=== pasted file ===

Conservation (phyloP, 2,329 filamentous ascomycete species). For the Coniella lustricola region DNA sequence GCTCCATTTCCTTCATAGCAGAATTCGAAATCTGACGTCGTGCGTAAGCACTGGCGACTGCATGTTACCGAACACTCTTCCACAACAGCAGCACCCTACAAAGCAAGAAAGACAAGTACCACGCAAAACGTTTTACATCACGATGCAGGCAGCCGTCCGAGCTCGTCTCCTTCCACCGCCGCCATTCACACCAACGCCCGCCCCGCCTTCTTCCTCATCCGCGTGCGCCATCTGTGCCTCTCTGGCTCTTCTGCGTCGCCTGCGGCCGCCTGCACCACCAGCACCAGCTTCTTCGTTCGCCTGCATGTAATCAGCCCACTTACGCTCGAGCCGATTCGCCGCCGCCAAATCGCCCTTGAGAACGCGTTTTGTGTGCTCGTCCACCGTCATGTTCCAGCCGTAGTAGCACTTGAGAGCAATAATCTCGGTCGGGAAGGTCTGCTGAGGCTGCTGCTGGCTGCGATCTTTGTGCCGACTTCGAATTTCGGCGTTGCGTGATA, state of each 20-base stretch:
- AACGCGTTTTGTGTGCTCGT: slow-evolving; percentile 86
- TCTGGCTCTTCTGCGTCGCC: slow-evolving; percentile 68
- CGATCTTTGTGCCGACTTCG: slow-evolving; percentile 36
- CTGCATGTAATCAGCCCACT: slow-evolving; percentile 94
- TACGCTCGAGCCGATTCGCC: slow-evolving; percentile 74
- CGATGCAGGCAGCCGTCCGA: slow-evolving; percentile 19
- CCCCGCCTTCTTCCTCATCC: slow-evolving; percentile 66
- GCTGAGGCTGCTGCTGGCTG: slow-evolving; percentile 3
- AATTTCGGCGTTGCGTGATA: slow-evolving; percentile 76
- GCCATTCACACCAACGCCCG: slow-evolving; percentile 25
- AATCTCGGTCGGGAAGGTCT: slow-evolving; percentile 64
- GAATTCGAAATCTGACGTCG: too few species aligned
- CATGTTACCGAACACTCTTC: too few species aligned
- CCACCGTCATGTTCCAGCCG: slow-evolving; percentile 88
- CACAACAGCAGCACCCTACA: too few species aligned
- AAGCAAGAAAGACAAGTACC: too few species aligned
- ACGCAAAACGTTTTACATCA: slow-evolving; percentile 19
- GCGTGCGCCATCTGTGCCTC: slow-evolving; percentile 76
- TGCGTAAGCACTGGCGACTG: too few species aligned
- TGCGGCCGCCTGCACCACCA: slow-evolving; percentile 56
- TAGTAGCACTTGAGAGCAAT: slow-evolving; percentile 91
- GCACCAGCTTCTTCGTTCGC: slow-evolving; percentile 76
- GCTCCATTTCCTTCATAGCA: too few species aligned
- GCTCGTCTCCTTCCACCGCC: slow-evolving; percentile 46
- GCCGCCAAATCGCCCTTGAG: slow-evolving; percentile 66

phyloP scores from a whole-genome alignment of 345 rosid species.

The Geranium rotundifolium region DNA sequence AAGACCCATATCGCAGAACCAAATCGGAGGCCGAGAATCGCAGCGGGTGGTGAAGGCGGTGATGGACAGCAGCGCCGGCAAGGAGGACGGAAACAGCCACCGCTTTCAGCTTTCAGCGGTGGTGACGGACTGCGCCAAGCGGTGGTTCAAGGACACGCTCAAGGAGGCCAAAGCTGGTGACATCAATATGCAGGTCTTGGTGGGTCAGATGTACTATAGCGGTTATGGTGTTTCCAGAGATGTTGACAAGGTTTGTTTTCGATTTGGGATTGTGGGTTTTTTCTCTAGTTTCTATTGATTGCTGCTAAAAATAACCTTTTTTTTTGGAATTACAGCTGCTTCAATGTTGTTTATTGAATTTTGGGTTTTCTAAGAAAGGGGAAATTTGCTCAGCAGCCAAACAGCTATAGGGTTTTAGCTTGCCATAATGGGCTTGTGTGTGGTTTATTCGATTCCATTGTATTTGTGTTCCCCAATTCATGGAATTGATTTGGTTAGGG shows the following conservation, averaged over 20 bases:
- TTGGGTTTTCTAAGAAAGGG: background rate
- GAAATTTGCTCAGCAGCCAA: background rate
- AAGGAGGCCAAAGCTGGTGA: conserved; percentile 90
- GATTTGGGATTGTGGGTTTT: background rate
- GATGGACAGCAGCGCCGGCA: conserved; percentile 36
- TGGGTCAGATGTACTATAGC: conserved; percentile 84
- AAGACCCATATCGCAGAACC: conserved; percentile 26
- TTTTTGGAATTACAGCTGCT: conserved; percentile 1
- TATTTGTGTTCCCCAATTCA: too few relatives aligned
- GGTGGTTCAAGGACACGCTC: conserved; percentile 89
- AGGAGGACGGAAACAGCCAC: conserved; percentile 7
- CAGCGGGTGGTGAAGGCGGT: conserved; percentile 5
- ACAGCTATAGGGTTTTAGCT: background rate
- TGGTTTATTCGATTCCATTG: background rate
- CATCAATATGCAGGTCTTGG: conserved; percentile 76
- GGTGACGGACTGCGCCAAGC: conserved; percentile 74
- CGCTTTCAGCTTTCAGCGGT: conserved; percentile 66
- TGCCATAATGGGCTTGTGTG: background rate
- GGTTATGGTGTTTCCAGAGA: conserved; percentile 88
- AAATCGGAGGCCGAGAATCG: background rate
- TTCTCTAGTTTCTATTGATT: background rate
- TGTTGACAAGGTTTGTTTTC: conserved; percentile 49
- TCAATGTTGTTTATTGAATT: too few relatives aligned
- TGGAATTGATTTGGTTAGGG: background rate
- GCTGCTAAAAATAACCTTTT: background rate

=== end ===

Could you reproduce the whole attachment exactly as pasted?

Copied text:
Conservation (phyloP, 2,329 filamentous ascomycete species). For the Coniella lustricola region DNA sequence GCTCCATTTCCTTCATAGCAGAATTCGAAATCTGACGTCGTGCGTAAGCACTGGCGACTGCATGTTACCGAACACTCTTCCACAACAGCAGCACCCTACAAAGCAAGAAAGACAAGTACCACGCAAAACGTTTTACATCACGATGCAGGCAGCCGTCCGAGCTCGTCTCCTTCCACCGCCGCCATTCACACCAACGCCCGCCCCGCCTTCTTCCTCATCCGCGTGCGCCATCTGTGCCTCTCTGGCTCTTCTGCGTCGCCTGCGGCCGCCTGCACCACCAGCACCAGCTTCTTCGTTCGCCTGCATGTAATCAGCCCACTTACGCTCGAGCCGATTCGCCGCCGCCAAATCGCCCTTGAGAACGCGTTTTGTGTGCTCGTCCACCGTCATGTTCCAGCCGTAGTAGCACTTGAGAGCAATAATCTCGGTCGGGAAGGTCTGCTGAGGCTGCTGCTGGCTGCGATCTTTGTGCCGACTTCGAATTTCGGCGTTGCGTGATA, state of each 20-base stretch:
- AACGCGTTTTGTGTGCTCGT: slow-evolving; percentile 86
- TCTGGCTCTTCTGCGTCGCC: slow-evolving; percentile 68
- CGATCTTTGTGCCGACTTCG: slow-evolving; percentile 36
- CTGCATGTAATCAGCCCACT: slow-evolving; percentile 94
- TACGCTCGAGCCGATTCGCC: slow-evolving; percentile 74
- CGATGCAGGCAGCCGTCCGA: slow-evolving; percentile 19
- CCCCGCCTTCTTCCTCATCC: slow-evolving; percentile 66
- GCTGAGGCTGCTGCTGGCTG: slow-evolving; percentile 3
- AATTTCGGCGTTGCGTGATA: slow-evolving; percentile 76
- GCCATTCACACCAACGCCCG: slow-evolving; percentile 25
- AATCTCGGTCGGGAAGGTCT: slow-evolving; percentile 64
- GAATTCGAAATCTGACGTCG: too few species aligned
- CATGTTACCGAACACTCTTC: too few species aligned
- CCACCGTCATGTTCCAGCCG: slow-evolving; percentile 88
- CACAACAGCAGCACCCTACA: too few species aligned
- AAGCAAGAAAGACAAGTACC: too few species aligned
- ACGCAAAACGTTTTACATCA: slow-evolving; percentile 19
- GCGTGCGCCATCTGTGCCTC: slow-evolving; percentile 76
- TGCGTAAGCACTGGCGACTG: too few species aligned
- TGCGGCCGCCTGCACCACCA: slow-evolving; percentile 56
- TAGTAGCACTTGAGAGCAAT: slow-evolving; percentile 91
- GCACCAGCTTCTTCGTTCGC: slow-evolving; percentile 76
- GCTCCATTTCCTTCATAGCA: too few species aligned
- GCTCGTCTCCTTCCACCGCC: slow-evolving; percentile 46
- GCCGCCAAATCGCCCTTGAG: slow-evolving; percentile 66

phyloP scores from a whole-genome alignment of 345 rosid species.

The Geranium rotundifolium region DNA sequence AAGACCCATATCGCAGAACCAAATCGGAGGCCGAGAATCGCAGCGGGTGGTGAAGGCGGTGATGGACAGCAGCGCCGGCAAGGAGGACGGAAACAGCCACCGCTTTCAGCTTTCAGCGGTGGTGACGGACTGCGCCAAGCGGTGGTTCAAGGACACGCTCAAGGAGGCCAAAGCTGGTGACATCAATATGCAGGTCTTGGTGGGTCAGATGTACTATAGCGGTTATGGTGTTTCCAGAGATGTTGACAAGGTTTGTTTTCGATTTGGGATTGTGGGTTTTTTCTCTAGTTTCTATTGATTGCTGCTAAAAATAACCTTTTTTTTTGGAATTACAGCTGCTTCAATGTTGTTTATTGAATTTTGGGTTTTCTAAGAAAGGGGAAATTTGCTCAGCAGCCAAACAGCTATAGGGTTTTAGCTTGCCATAATGGGCTTGTGTGTGGTTTATTCGATTCCATTGTATTTGTGTTCCCCAATTCATGGAATTGATTTGGTTAGGG shows the following conservation, averaged over 20 bases:
- TTGGGTTTTCTAAGAAAGGG: background rate
- GAAATTTGCTCAGCAGCCAA: background rate
- AAGGAGGCCAAAGCTGGTGA: conserved; percentile 90
- GATTTGGGATTGTGGGTTTT: background rate
- GATGGACAGCAGCGCCGGCA: conserved; percentile 36
- TGGGTCAGATGTACTATAGC: conserved; percentile 84
- AAGACCCATATCGCAGAACC: conserved; percentile 26
- TTTTTGGAATTACAGCTGCT: conserved; percentile 1
- TATTTGTGTTCCCCAATTCA: too few relatives aligned
- GGTGGTTCAAGGACACGCTC: conserved; percentile 89
- AGGAGGACGGAAACAGCCAC: conserved; percentile 7
- CAGCGGGTGGTGAAGGCGGT: conserved; percentile 5
- ACAGCTATAGGGTTTTAGCT: background rate
- TGGTTTATTCGATTCCATTG: background rate
- CATCAATATGCAGGTCTTGG: conserved; percentile 76
- GGTGACGGACTGCGCCAAGC: conserved; percentile 74
- CGCTTTCAGCTTTCAGCGGT: conserved; percentile 66
- TGCCATAATGGGCTTGTGTG: background rate
- GGTTATGGTGTTTCCAGAGA: conserved; percentile 88
- AAATCGGAGGCCGAGAATCG: background rate
- TTCTCTAGTTTCTATTGATT: background rate
- TGTTGACAAGGTTTGTTTTC: conserved; percentile 49
- TCAATGTTGTTTATTGAATT: too few relatives aligned
- TGGAATTGATTTGGTTAGGG: background rate
- GCTGCTAAAAATAACCTTTT: background rate